Top 10 Reasons Computer Security Fails

With computer security being so critical to people’s daily lives and failures being so prevalent, one might wonder why this is happening. Here’s my take on what’s led to the insufficient protection applied to so many computer systems.

  1. Most people don’t want to know about security and would prefer to live in the belief that they’re safe. The truth is that most people shouldn’t have to be concerned about their security and privacy. Of course this perspective does not apply to people who are responsible for computer systems. Yet I often see it implied in organizations’ priorities.
  2. Many organizations don’t recognize their risk. They believe they won’t be targets if they’re not the government, critical infrastructure, or a defense contractor. The truth is that every organization with money is a target because some people would rather steal it than earn it.
  3. People have a false sense of security. They believe they’ll be safe if they follow regulatory requirements from Sarbanes-Oxley, PCI, or HIPAA. To be sure, these regulations have raised the bar on security and have driven much of the IT security business for the last 15 years. They establish a baseline level of security based on best practice, which naturally drives “security by checkbox.” This leads to a rather static security stance and often doesn’t account for organizational risk.
  4. Even when organizations recognize their risk, they accept a certain amount of exposure. I once ran into a financial organization with a data system that didn’t require a log on to execute transactions. I asked if they had any fraud and suggested this was something worth fixing. They responded that they saw several hundred million dollars of annual loss on the system, probably to organized crime, but it was too much trouble to change. The “leakage” was considered acceptable for the amount of money going through the system.
  5. Attacking is easy and defending is hard. The attackers have the advantage of the initiative and defensive security must cover everything. The security team must protect environments with many complex systems that may be integrated in dodgy ways. Business requirements may preclude software upgrades that include critical security patches.
  6. Security is expensive. There’s constant pressure to reduce cost and business leadership often assumes the computing environment is safe (see item #1). Money spent on security isn’t going to help the CIO’s bonus so there’s little incentive to spend on it – until there’s a huge breach.
  7. Security isn’t sexy. People are told they should do more to secure their computers just like they should floss their teeth, change the filter on their furnace, and clean the cobwebs. Folks are busy and it’s easy to put the chores of daily life on hold, especially if there’s something fun going on. Computer professionals are no different.
  8. Security is hard. There are many moving parts, each of which depend on each other in complex ways. This is hard enough to manage when software is new and becomes even more so as it ages. One often runs into “spaghetti code” where change upon change has been made to a program to the point where nobody quite understands how it works. The more recent move to microservices has made this both better and worse because it allows more powerful programs to be written but at the expense of transparency. Engineers are often unaware of how the programs actually work and this opacity leads to vulnerabilities that can be exploited. All of this gets even harder when you stitch applications together like enterprises do. Yet most enterprises don’t look at software systematically, nor do they actively work to reduce the complexity that increases costs and creates vulnerabilities.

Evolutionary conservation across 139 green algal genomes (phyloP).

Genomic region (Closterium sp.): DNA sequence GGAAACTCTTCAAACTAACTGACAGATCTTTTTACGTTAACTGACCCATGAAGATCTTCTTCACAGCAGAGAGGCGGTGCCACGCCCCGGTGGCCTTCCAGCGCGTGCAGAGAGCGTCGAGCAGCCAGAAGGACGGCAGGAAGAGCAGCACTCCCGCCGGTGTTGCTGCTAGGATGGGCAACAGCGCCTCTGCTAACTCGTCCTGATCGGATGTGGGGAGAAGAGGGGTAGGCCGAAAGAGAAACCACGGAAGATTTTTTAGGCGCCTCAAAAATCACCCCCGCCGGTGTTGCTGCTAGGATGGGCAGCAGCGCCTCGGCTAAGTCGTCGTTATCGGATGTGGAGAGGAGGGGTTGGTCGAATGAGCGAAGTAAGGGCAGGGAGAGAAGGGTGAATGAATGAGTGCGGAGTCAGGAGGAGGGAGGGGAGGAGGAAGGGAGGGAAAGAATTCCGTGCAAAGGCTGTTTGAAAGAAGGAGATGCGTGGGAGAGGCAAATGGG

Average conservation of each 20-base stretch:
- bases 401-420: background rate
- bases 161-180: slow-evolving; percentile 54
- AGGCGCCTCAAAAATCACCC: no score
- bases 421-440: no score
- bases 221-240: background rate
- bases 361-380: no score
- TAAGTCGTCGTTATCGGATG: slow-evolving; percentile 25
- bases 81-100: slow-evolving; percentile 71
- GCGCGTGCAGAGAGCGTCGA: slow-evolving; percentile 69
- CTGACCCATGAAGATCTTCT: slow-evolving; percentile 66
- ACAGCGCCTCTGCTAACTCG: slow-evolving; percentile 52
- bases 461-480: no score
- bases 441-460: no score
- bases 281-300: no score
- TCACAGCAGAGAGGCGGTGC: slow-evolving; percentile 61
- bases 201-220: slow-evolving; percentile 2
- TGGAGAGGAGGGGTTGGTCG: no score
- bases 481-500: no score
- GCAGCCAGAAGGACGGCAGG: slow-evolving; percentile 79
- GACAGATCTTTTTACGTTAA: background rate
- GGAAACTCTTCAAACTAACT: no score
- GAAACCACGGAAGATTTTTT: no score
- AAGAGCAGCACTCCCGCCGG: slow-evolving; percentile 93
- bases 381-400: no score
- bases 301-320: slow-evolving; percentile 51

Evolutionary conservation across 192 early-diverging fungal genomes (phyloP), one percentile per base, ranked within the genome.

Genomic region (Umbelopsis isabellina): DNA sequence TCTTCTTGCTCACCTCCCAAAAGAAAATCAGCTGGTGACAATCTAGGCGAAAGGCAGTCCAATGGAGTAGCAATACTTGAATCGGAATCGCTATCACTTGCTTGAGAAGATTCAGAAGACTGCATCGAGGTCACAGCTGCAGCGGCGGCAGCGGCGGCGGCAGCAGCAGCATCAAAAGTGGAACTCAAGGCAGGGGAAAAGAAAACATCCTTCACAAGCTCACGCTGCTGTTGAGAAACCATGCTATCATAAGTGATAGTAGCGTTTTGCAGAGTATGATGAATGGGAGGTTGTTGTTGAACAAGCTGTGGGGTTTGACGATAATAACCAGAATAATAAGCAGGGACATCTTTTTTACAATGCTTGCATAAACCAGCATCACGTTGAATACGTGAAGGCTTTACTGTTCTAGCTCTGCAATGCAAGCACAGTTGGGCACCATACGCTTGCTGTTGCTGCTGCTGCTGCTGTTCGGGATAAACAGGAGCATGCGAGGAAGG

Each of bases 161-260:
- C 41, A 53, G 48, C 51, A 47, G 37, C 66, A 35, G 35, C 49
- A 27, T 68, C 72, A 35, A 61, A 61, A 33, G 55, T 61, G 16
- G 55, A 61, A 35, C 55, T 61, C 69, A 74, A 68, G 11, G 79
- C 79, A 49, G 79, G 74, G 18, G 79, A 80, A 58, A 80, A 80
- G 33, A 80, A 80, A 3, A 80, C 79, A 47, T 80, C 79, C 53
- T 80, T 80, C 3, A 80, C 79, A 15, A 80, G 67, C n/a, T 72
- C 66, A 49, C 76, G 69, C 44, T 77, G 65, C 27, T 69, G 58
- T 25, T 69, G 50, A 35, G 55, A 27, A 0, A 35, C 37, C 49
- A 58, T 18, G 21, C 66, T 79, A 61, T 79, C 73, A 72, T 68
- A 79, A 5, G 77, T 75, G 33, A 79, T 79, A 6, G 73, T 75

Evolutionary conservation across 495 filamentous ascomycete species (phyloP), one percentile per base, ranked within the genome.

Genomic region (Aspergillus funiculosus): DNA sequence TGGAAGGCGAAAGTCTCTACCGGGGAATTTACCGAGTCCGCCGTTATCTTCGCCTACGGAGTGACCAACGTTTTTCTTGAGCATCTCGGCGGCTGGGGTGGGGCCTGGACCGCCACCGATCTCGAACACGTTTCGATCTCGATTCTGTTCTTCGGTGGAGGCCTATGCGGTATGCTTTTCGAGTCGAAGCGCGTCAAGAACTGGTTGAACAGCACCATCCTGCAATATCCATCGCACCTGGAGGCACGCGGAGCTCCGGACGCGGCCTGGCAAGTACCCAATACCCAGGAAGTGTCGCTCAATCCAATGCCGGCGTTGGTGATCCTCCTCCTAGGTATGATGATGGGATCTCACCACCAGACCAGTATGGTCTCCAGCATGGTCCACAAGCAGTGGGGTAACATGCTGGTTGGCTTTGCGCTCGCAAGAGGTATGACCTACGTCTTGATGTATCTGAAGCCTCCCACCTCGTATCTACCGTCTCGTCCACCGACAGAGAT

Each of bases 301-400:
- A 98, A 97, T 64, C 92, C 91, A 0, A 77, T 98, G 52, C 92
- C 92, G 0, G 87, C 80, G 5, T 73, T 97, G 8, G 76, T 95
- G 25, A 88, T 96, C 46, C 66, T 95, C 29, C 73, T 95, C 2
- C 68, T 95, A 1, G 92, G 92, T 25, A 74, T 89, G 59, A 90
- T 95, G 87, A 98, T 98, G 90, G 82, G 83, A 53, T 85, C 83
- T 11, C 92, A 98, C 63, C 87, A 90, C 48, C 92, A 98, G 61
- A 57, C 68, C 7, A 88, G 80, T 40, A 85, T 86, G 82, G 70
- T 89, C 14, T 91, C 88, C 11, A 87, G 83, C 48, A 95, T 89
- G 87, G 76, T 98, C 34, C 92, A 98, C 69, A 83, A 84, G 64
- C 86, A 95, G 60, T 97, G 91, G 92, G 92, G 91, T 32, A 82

9. Computer managers have given up and won’t take responsibility. There’s an attitude going through the security industry that hackers can’t be stopped and it’s only a matter of time before a system is hacked. This is probably true at some level, but it shouldn’t excuse a lack of effort. I’ve consistently heard CIOs looking to shift blame to staffers for breaches or buy insurance, neither of which changes behavior of bad actors or protects computers, let alone the people using them.
  10. Management isn’t held accountable. The common response from hacked organizations is to buy their customers credit monitoring for a year. At one time my credit was covered by three of these policies due to hacks. Target, Premera, Kmart, Anthem, Neiman Marcus, OPM, Home Depot, T-Mobile/Experian, and Equifax represent a few organizations who have taken this approach. It’s interesting that these credit monitoring services are provided by companies like Experian and Equifax, who have been hacked themselves. It’s more interesting that organizations are finding this is sufficient to get them off the hook, even when they’re not all that helpful.
  11. And a a bonus 11th item: The IT industry needs to do more. Most security professionals know about these challenges and lament that not enough is being done. They complain about management misunderstandings, budget constraint, and a lack of interest. They feel placed in a box they can’t get out of. This may be true, but it’s also an excuse. We security professionals are hired to protect environments because our employers don’t understand the details. It’s our collective responsibility to explain situations so others take the situation seriously. If people don’t listen then we must find better ways to communicate the risk and motivate action. The industry has made big strides and frameworks like the NIST and ISO frameworks are fantastic steps but they are insufficient by themselves. Organizations must be motivated by security professionals to adopt and apply these frameworks. Then organizations must realize that simply adopting a security framework does not make them secure. I’ll talk more about this next time.